Posts Tagged ‘Tar & Feathers’

Voters Unhappy with Congress; and other things of note

May 18, 2011

Voters are, again, not so pleased with Congress, so says USA Today / Gallup poll. (Wednesday May 18,2011, front page USA today, by Susan Page.)

No kidding..? My, my, I never would have guessed that… Seems that the peoples mandate was in fact ignored by many that reside in hallowed offices in foggy bottom.

Just say what people want to hear, and go on about your merry ways.

Well folks, that, is specifically what the TEA Party is all about. Make it local, and in their faces, period. All this national TEA Party noise simply ignores why people joined together in this movement against higher taxes and ever expanding government. Government that intrudes on your life, right at home… Texas Fred does a great job exposing threats such as intrusion by government under color of law HERE.

Perhaps greeting politicians locally that are failing with a pot of tar and an opened down pillow will open their collective eyes..?

On to other things.

Seems that Emergency Rooms are still going the way of the passenger pigeon. Yet, the various stories that I have read, or watched on the news have been quite politically correct, and refuse to acknowledge one of the primary causes of closures nationwide. Use by illegal aliens, and others, of Emergency Departments for primary care; with no intent whatsoever of paying for the services rendered. It’s called fraud people, plain and simply put.

The Socialist scum head of the IMF get’s popped for alleged sexual assault. All fine and good; however as pointed out by Michael Savage on his show the other evening no proof is needed in this day and age for a woman to be able to destroy a man simply based upon her complaint of sexual or domestic battery. Sorry Michael, but you did not lead the charge. Do a search of “mysandry.” Better late than never though, and welcome aboard!

The middle east… What a mess to say the least. I’ve been calling for Dear Leader Gadhafi’s head to adorn a fence post for more years than I care to admit to. But just who will run the place after he has been ousted..? More Muslim Brotherhood types? Simply exchanging one despot for a group of despots is no solution. Same thing goes for Syria. While we are at it (examining ) the region. The U.N. will be voting on recognition of the Palestinian National State soon. Since epic fail obama, and his cronies are forever kissing the butts of Arabs / Muslims I suppose we can all guess what sort of support Israel will get from the U.S. on this issue of great importance. What’s yet another friend tossed under the bus..?

The Queen visits Ireland. Land of my forefathers never forget “Bloody Sunday.” But at the same time don’t allow Erie to whither because of old grievances.

The economy continues to falter, while the administration continues to tell us all how great things are becoming. This is a recording… (or so it seems!) If this lie can be pulled off, the epic fail obama is indeed assured a second term, and the destruction of America will be at hand.

That’s all for now folks.

The very angry Tea Party: That’s putting it mildly

June 17, 2010

The people that make up the Taxed Enough Already Party are indeed very angry. For a variety of reasons.

The seething anger that seems to be an indigenous aspect of the Tea Party movement arises, I think, at the very place where politics and metaphysics meet, where metaphysical sentiment becomes political belief.  More than their political ideas, it is the anger of Tea Party members that is already reshaping our political landscape.  As Jeff Zeleny reported last Monday in The Times, the vast majority of House Democrats are now avoiding holding town-hall-style forums — just as you might sidestep an enraged, jilted lover on a subway platform — out of fear of confronting the incubus of Tea Party rage that routed last summer’s meetings.  This fear-driven avoidance is, Zeleny stated, bringing the time-honored tradition of the political meeting to the brink of extinction.”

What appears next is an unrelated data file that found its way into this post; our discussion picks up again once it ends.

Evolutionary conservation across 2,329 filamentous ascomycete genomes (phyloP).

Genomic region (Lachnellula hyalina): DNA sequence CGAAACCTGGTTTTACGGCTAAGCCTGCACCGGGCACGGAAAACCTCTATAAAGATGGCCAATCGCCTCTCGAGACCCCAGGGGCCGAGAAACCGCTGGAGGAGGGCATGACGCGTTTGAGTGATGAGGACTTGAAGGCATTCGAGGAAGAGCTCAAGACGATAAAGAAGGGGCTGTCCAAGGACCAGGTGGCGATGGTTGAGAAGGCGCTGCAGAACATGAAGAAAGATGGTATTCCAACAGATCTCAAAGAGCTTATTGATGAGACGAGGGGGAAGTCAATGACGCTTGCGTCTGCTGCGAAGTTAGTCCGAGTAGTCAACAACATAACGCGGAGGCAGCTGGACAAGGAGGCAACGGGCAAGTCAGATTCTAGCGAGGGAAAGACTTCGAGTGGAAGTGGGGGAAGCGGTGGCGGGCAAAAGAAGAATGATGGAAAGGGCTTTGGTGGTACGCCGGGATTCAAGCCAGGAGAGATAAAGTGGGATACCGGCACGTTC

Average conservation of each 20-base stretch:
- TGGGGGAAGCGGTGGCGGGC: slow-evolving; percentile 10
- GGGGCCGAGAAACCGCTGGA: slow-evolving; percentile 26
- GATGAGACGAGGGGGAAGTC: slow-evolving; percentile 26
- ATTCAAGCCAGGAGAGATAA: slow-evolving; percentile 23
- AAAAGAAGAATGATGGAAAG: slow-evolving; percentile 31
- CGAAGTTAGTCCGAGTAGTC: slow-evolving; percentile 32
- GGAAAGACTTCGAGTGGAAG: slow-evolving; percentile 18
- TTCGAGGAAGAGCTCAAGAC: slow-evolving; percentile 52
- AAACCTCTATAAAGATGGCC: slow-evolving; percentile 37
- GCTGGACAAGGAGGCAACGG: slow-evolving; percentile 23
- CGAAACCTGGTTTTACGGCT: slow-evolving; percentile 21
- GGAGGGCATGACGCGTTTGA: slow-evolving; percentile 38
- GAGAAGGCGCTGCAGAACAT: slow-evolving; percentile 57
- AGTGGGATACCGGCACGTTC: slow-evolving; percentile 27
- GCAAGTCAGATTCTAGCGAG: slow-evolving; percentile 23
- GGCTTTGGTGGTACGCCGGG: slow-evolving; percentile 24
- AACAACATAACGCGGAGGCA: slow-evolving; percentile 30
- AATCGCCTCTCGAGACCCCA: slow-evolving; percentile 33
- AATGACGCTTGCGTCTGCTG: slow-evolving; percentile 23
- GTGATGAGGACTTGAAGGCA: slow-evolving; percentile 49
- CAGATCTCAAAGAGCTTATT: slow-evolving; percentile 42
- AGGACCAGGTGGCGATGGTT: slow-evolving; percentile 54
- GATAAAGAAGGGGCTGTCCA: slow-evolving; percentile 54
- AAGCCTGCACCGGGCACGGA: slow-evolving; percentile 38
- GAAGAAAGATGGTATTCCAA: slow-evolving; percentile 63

Full Story

One would think that those politicians would get the message. Rather than that, they are coming up with all sorts of excuses for not listening to the American people. Afraid of a little tar and feathering perhaps?

“In his brilliant exposition of why sweeping policy changes often have unintended consequences, the late sociologist Robert K. Merton wrote that leaders get things wrong when their “paramount concern with the foreseen immediate consequences excludes the consideration of further or other consequences” of their proposals. This leads policy makers to assert things that are false, wishing them to be true.

Which brings us to President Obama’s many claims about his health-care reform. Take his oft-expressed statement that if you like the coverage you have, you can keep it. That sounds good—but perverse incentives in his new law will cause most Americans to lose their existing insurance.”

Full Story HERE and it is more than simply another case of unintended consequences…

How’s the ECONOMY working out for you obamanites?

Town Hall meetings..?

July 31, 2009

It seems that politicians fear the wrath of those that they serve. They deserve that wrath when they act from political correctness rather than what they were elected to do. Tar and feathers anyone?

Screaming constituents, protesters dragged out by the cops, congressmen fearful for their safety — welcome to the new town-hall-style meeting, the once-staid forum that is rapidly turning into a house of horrors for members of Congress.

On the eve of the August recess, members are reporting meetings that have gone terribly awry, marked by angry, sign-carrying mobs and disruptive behavior. In at least one case, a congressman has stopped holding town hall events because the situation has spiraled so far out of control.

“I had felt they would be pointless,” Rep. Tim Bishop (D-N.Y.) told POLITICO, referring to his recent decision to suspend the events in his Long Island district. “There is no point in meeting with my constituents and [to] listen to them and have them listen to you if what is basically an unruly mob prevents you from having an intelligent conversation.”